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In terms of commercial law: “The word ‘organic’ in a ‘brand name’ does not inherently imply an organic production claim and thus does not inherently constitute a false or misleading statement" (US National Organic Program/Standards/Labelling -- Preamble/General Requirements). Quite to the contrary, I publicly criticise organic standards as irrational and organic certification as a scam here and also here, and in particular the latter as it relates to organic ingredients from the former and constituting so-called “organic” products. “Certification” criteria are entirely arbitrary, not only between certification bodies (there is no single standard), but also amongst members, many of whom comply with or pay lip-service to such standards purely as a marketing strategy, with the intention of conning consumers to purchase their (rather than another’s) products”.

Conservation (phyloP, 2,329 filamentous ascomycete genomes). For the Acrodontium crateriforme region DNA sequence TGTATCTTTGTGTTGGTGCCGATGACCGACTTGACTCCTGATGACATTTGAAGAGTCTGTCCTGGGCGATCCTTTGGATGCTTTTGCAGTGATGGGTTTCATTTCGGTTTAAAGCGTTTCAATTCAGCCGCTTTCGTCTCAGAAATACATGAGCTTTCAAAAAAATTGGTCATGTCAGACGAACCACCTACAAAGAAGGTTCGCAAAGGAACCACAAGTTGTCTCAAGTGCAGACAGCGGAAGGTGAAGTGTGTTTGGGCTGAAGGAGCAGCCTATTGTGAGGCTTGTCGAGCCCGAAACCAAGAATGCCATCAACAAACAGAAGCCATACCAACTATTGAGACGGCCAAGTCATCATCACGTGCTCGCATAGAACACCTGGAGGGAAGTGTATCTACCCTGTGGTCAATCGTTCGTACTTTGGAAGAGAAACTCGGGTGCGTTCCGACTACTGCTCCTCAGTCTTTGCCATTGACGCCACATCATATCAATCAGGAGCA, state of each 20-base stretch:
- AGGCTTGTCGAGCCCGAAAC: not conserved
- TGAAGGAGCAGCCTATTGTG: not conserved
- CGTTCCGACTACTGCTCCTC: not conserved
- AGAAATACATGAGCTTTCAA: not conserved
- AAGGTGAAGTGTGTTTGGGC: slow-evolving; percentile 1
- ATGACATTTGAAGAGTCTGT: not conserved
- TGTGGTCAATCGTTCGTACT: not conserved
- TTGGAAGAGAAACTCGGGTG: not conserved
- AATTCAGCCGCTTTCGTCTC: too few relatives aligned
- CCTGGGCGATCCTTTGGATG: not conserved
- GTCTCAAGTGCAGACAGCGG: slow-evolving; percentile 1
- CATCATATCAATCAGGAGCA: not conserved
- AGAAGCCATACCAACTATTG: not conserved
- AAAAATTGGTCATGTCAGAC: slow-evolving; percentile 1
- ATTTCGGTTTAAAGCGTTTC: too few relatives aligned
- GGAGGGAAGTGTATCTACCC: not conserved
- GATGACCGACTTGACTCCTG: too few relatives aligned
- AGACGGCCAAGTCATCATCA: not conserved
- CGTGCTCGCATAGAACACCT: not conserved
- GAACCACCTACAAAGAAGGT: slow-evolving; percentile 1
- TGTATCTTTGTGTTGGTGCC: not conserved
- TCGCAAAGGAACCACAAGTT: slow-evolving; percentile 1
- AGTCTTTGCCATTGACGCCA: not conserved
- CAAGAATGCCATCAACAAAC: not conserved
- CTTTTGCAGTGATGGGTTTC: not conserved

According to Valerie Lemaire, Certification Manager for the commercial company, Ecocert: “The objective of the Standard is to valorise (add value to) the ingredients from Organic Farming and require the use of ingredients from agro-resources rather than from petrochemistry (Ecocert Certification, Society of Cosmetic Chemists, California Meeting, 22 May 2007). Ecocert, defines “synthetic” as: “Manufactured by a chemical process or by a process that chemically alters compounds extracted from naturally occurring plant, animal or mineral sources, yet this is precisely what many certified organic proprietary products are. Furthermore, avoidance of known human laboratory synthesised pesticides forces plants to synthesise considerable quantities of largely untested defensive pesticidal toxins (see here), which unlike laboratory formulations, only degrade on eventual decomposition of the plants themselves.